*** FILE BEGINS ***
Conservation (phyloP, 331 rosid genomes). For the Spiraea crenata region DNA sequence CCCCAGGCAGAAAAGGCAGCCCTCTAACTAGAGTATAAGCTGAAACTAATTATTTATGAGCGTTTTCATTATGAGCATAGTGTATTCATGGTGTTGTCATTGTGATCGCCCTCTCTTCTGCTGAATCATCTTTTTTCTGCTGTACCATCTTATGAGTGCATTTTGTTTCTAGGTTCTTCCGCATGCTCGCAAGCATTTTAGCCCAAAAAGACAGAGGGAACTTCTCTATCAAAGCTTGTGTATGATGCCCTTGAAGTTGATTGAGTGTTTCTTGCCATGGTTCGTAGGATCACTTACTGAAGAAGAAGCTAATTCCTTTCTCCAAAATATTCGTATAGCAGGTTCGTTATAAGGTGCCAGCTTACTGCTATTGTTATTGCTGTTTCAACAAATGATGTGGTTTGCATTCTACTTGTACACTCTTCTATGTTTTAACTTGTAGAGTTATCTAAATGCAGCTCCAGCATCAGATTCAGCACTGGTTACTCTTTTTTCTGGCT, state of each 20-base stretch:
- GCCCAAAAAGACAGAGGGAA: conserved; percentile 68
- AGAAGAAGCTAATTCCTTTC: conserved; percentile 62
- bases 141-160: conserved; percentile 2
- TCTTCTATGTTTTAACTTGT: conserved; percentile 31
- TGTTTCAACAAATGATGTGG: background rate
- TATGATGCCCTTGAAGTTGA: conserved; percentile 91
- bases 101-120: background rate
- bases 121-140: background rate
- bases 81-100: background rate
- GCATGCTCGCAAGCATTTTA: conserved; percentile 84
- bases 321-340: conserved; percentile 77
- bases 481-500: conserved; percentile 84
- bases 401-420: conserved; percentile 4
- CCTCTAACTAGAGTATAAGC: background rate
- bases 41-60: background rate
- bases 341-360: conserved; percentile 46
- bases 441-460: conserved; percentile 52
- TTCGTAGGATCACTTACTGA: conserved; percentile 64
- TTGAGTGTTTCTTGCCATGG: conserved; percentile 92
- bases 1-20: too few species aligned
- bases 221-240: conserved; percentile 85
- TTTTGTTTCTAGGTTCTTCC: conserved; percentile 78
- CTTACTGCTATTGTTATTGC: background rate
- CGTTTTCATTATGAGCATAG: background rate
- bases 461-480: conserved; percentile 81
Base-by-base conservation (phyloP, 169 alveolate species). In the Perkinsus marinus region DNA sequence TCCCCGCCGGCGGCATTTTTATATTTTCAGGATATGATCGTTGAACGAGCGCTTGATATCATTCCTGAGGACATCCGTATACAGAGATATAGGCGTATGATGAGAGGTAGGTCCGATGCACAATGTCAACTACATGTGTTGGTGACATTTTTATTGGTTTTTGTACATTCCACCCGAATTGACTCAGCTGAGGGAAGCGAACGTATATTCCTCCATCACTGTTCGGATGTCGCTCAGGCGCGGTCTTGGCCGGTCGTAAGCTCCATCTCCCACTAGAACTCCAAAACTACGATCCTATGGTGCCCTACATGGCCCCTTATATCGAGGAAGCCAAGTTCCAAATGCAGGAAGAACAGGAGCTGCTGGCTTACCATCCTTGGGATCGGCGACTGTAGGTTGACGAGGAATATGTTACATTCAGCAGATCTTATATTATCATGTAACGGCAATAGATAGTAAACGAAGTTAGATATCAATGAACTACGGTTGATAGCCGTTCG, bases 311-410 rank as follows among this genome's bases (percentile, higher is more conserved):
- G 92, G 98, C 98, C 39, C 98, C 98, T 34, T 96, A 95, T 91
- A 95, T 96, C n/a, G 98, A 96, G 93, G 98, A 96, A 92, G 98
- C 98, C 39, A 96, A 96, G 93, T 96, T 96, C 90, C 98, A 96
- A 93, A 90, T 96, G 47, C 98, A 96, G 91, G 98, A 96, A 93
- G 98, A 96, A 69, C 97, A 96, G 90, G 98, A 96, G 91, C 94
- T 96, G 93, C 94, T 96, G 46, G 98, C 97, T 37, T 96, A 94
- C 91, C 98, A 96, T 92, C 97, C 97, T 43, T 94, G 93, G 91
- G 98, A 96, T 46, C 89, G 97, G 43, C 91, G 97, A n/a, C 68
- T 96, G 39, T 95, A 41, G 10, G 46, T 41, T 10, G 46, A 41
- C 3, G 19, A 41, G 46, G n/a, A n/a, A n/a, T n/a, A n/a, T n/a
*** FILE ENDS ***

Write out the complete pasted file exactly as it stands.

Conservation (phyloP, 331 rosid genomes). For the Spiraea crenata region DNA sequence CCCCAGGCAGAAAAGGCAGCCCTCTAACTAGAGTATAAGCTGAAACTAATTATTTATGAGCGTTTTCATTATGAGCATAGTGTATTCATGGTGTTGTCATTGTGATCGCCCTCTCTTCTGCTGAATCATCTTTTTTCTGCTGTACCATCTTATGAGTGCATTTTGTTTCTAGGTTCTTCCGCATGCTCGCAAGCATTTTAGCCCAAAAAGACAGAGGGAACTTCTCTATCAAAGCTTGTGTATGATGCCCTTGAAGTTGATTGAGTGTTTCTTGCCATGGTTCGTAGGATCACTTACTGAAGAAGAAGCTAATTCCTTTCTCCAAAATATTCGTATAGCAGGTTCGTTATAAGGTGCCAGCTTACTGCTATTGTTATTGCTGTTTCAACAAATGATGTGGTTTGCATTCTACTTGTACACTCTTCTATGTTTTAACTTGTAGAGTTATCTAAATGCAGCTCCAGCATCAGATTCAGCACTGGTTACTCTTTTTTCTGGCT, state of each 20-base stretch:
- GCCCAAAAAGACAGAGGGAA: conserved; percentile 68
- AGAAGAAGCTAATTCCTTTC: conserved; percentile 62
- bases 141-160: conserved; percentile 2
- TCTTCTATGTTTTAACTTGT: conserved; percentile 31
- TGTTTCAACAAATGATGTGG: background rate
- TATGATGCCCTTGAAGTTGA: conserved; percentile 91
- bases 101-120: background rate
- bases 121-140: background rate
- bases 81-100: background rate
- GCATGCTCGCAAGCATTTTA: conserved; percentile 84
- bases 321-340: conserved; percentile 77
- bases 481-500: conserved; percentile 84
- bases 401-420: conserved; percentile 4
- CCTCTAACTAGAGTATAAGC: background rate
- bases 41-60: background rate
- bases 341-360: conserved; percentile 46
- bases 441-460: conserved; percentile 52
- TTCGTAGGATCACTTACTGA: conserved; percentile 64
- TTGAGTGTTTCTTGCCATGG: conserved; percentile 92
- bases 1-20: too few species aligned
- bases 221-240: conserved; percentile 85
- TTTTGTTTCTAGGTTCTTCC: conserved; percentile 78
- CTTACTGCTATTGTTATTGC: background rate
- CGTTTTCATTATGAGCATAG: background rate
- bases 461-480: conserved; percentile 81
Base-by-base conservation (phyloP, 169 alveolate species). In the Perkinsus marinus region DNA sequence TCCCCGCCGGCGGCATTTTTATATTTTCAGGATATGATCGTTGAACGAGCGCTTGATATCATTCCTGAGGACATCCGTATACAGAGATATAGGCGTATGATGAGAGGTAGGTCCGATGCACAATGTCAACTACATGTGTTGGTGACATTTTTATTGGTTTTTGTACATTCCACCCGAATTGACTCAGCTGAGGGAAGCGAACGTATATTCCTCCATCACTGTTCGGATGTCGCTCAGGCGCGGTCTTGGCCGGTCGTAAGCTCCATCTCCCACTAGAACTCCAAAACTACGATCCTATGGTGCCCTACATGGCCCCTTATATCGAGGAAGCCAAGTTCCAAATGCAGGAAGAACAGGAGCTGCTGGCTTACCATCCTTGGGATCGGCGACTGTAGGTTGACGAGGAATATGTTACATTCAGCAGATCTTATATTATCATGTAACGGCAATAGATAGTAAACGAAGTTAGATATCAATGAACTACGGTTGATAGCCGTTCG, bases 311-410 rank as follows among this genome's bases (percentile, higher is more conserved):
- G 92, G 98, C 98, C 39, C 98, C 98, T 34, T 96, A 95, T 91
- A 95, T 96, C n/a, G 98, A 96, G 93, G 98, A 96, A 92, G 98
- C 98, C 39, A 96, A 96, G 93, T 96, T 96, C 90, C 98, A 96
- A 93, A 90, T 96, G 47, C 98, A 96, G 91, G 98, A 96, A 93
- G 98, A 96, A 69, C 97, A 96, G 90, G 98, A 96, G 91, C 94
- T 96, G 93, C 94, T 96, G 46, G 98, C 97, T 37, T 96, A 94
- C 91, C 98, A 96, T 92, C 97, C 97, T 43, T 94, G 93, G 91
- G 98, A 96, T 46, C 89, G 97, G 43, C 91, G 97, A n/a, C 68
- T 96, G 39, T 95, A 41, G 10, G 46, T 41, T 10, G 46, A 41
- C 3, G 19, A 41, G 46, G n/a, A n/a, A n/a, T n/a, A n/a, T n/a